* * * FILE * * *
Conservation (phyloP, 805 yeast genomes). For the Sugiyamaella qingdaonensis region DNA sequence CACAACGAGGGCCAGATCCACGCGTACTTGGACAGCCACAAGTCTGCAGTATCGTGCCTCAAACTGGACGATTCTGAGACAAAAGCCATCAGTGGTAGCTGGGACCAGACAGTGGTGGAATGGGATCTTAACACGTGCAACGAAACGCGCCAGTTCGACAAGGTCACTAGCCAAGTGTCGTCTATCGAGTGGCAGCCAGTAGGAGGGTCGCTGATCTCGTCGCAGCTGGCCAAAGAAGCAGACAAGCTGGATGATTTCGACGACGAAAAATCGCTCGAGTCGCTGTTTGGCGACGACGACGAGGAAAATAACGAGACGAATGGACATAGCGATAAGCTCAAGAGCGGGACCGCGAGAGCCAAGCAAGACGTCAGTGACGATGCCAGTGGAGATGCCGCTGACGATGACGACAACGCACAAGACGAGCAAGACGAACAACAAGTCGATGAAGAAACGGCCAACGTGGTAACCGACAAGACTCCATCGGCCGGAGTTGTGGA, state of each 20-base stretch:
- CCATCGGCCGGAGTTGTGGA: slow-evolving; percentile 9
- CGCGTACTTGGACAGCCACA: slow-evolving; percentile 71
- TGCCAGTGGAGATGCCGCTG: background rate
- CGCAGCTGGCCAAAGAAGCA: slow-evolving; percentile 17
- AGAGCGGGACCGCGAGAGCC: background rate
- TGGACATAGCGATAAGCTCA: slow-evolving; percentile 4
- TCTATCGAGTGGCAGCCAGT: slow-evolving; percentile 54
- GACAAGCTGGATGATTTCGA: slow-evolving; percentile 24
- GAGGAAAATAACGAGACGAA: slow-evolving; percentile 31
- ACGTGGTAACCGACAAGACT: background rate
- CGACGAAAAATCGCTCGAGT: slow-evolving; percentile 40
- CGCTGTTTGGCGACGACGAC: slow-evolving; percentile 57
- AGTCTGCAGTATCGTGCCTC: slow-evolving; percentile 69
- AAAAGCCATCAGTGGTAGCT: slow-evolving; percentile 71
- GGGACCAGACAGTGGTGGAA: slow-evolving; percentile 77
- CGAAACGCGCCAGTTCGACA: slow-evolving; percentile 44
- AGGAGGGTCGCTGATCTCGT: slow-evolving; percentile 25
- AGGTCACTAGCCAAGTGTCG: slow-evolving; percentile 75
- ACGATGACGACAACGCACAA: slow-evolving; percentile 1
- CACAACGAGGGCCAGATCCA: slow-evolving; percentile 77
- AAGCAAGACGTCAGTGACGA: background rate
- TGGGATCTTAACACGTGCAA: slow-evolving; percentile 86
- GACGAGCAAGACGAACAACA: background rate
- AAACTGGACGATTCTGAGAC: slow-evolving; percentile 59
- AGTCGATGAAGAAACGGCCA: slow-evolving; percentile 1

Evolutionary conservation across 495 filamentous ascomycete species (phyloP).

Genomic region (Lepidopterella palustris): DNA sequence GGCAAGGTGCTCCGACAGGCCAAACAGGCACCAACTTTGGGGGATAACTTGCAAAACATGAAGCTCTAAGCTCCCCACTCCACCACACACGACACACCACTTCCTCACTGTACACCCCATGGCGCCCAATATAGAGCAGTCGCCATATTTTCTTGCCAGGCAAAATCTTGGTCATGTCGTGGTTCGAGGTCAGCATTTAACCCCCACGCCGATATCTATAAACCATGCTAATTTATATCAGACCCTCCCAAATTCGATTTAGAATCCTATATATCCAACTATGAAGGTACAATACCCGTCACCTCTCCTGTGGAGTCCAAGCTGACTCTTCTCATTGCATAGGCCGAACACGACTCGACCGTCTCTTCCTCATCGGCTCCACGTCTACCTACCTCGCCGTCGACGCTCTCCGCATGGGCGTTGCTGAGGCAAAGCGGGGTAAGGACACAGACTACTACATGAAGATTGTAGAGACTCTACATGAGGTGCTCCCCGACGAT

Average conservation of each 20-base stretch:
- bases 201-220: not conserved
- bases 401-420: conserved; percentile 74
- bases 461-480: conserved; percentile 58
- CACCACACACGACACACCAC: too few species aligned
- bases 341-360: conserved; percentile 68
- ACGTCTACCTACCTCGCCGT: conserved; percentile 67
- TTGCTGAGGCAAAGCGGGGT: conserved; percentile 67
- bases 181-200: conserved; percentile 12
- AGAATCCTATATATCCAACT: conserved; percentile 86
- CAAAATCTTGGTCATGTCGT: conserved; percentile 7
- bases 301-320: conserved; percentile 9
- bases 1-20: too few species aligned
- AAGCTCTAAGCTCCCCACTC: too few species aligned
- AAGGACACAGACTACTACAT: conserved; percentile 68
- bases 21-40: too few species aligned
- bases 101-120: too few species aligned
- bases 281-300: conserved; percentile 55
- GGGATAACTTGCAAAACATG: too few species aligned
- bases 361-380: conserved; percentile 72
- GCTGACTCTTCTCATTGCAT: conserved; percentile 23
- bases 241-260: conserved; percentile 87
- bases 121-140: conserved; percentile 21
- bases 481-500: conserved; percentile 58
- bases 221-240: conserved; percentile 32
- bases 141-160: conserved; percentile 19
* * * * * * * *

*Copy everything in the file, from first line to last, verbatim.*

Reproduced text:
Conservation (phyloP, 805 yeast genomes). For the Sugiyamaella qingdaonensis region DNA sequence CACAACGAGGGCCAGATCCACGCGTACTTGGACAGCCACAAGTCTGCAGTATCGTGCCTCAAACTGGACGATTCTGAGACAAAAGCCATCAGTGGTAGCTGGGACCAGACAGTGGTGGAATGGGATCTTAACACGTGCAACGAAACGCGCCAGTTCGACAAGGTCACTAGCCAAGTGTCGTCTATCGAGTGGCAGCCAGTAGGAGGGTCGCTGATCTCGTCGCAGCTGGCCAAAGAAGCAGACAAGCTGGATGATTTCGACGACGAAAAATCGCTCGAGTCGCTGTTTGGCGACGACGACGAGGAAAATAACGAGACGAATGGACATAGCGATAAGCTCAAGAGCGGGACCGCGAGAGCCAAGCAAGACGTCAGTGACGATGCCAGTGGAGATGCCGCTGACGATGACGACAACGCACAAGACGAGCAAGACGAACAACAAGTCGATGAAGAAACGGCCAACGTGGTAACCGACAAGACTCCATCGGCCGGAGTTGTGGA, state of each 20-base stretch:
- CCATCGGCCGGAGTTGTGGA: slow-evolving; percentile 9
- CGCGTACTTGGACAGCCACA: slow-evolving; percentile 71
- TGCCAGTGGAGATGCCGCTG: background rate
- CGCAGCTGGCCAAAGAAGCA: slow-evolving; percentile 17
- AGAGCGGGACCGCGAGAGCC: background rate
- TGGACATAGCGATAAGCTCA: slow-evolving; percentile 4
- TCTATCGAGTGGCAGCCAGT: slow-evolving; percentile 54
- GACAAGCTGGATGATTTCGA: slow-evolving; percentile 24
- GAGGAAAATAACGAGACGAA: slow-evolving; percentile 31
- ACGTGGTAACCGACAAGACT: background rate
- CGACGAAAAATCGCTCGAGT: slow-evolving; percentile 40
- CGCTGTTTGGCGACGACGAC: slow-evolving; percentile 57
- AGTCTGCAGTATCGTGCCTC: slow-evolving; percentile 69
- AAAAGCCATCAGTGGTAGCT: slow-evolving; percentile 71
- GGGACCAGACAGTGGTGGAA: slow-evolving; percentile 77
- CGAAACGCGCCAGTTCGACA: slow-evolving; percentile 44
- AGGAGGGTCGCTGATCTCGT: slow-evolving; percentile 25
- AGGTCACTAGCCAAGTGTCG: slow-evolving; percentile 75
- ACGATGACGACAACGCACAA: slow-evolving; percentile 1
- CACAACGAGGGCCAGATCCA: slow-evolving; percentile 77
- AAGCAAGACGTCAGTGACGA: background rate
- TGGGATCTTAACACGTGCAA: slow-evolving; percentile 86
- GACGAGCAAGACGAACAACA: background rate
- AAACTGGACGATTCTGAGAC: slow-evolving; percentile 59
- AGTCGATGAAGAAACGGCCA: slow-evolving; percentile 1

Evolutionary conservation across 495 filamentous ascomycete species (phyloP).

Genomic region (Lepidopterella palustris): DNA sequence GGCAAGGTGCTCCGACAGGCCAAACAGGCACCAACTTTGGGGGATAACTTGCAAAACATGAAGCTCTAAGCTCCCCACTCCACCACACACGACACACCACTTCCTCACTGTACACCCCATGGCGCCCAATATAGAGCAGTCGCCATATTTTCTTGCCAGGCAAAATCTTGGTCATGTCGTGGTTCGAGGTCAGCATTTAACCCCCACGCCGATATCTATAAACCATGCTAATTTATATCAGACCCTCCCAAATTCGATTTAGAATCCTATATATCCAACTATGAAGGTACAATACCCGTCACCTCTCCTGTGGAGTCCAAGCTGACTCTTCTCATTGCATAGGCCGAACACGACTCGACCGTCTCTTCCTCATCGGCTCCACGTCTACCTACCTCGCCGTCGACGCTCTCCGCATGGGCGTTGCTGAGGCAAAGCGGGGTAAGGACACAGACTACTACATGAAGATTGTAGAGACTCTACATGAGGTGCTCCCCGACGAT

Average conservation of each 20-base stretch:
- bases 201-220: not conserved
- bases 401-420: conserved; percentile 74
- bases 461-480: conserved; percentile 58
- CACCACACACGACACACCAC: too few species aligned
- bases 341-360: conserved; percentile 68
- ACGTCTACCTACCTCGCCGT: conserved; percentile 67
- TTGCTGAGGCAAAGCGGGGT: conserved; percentile 67
- bases 181-200: conserved; percentile 12
- AGAATCCTATATATCCAACT: conserved; percentile 86
- CAAAATCTTGGTCATGTCGT: conserved; percentile 7
- bases 301-320: conserved; percentile 9
- bases 1-20: too few species aligned
- AAGCTCTAAGCTCCCCACTC: too few species aligned
- AAGGACACAGACTACTACAT: conserved; percentile 68
- bases 21-40: too few species aligned
- bases 101-120: too few species aligned
- bases 281-300: conserved; percentile 55
- GGGATAACTTGCAAAACATG: too few species aligned
- bases 361-380: conserved; percentile 72
- GCTGACTCTTCTCATTGCAT: conserved; percentile 23
- bases 241-260: conserved; percentile 87
- bases 121-140: conserved; percentile 21
- bases 481-500: conserved; percentile 58
- bases 221-240: conserved; percentile 32
- bases 141-160: conserved; percentile 19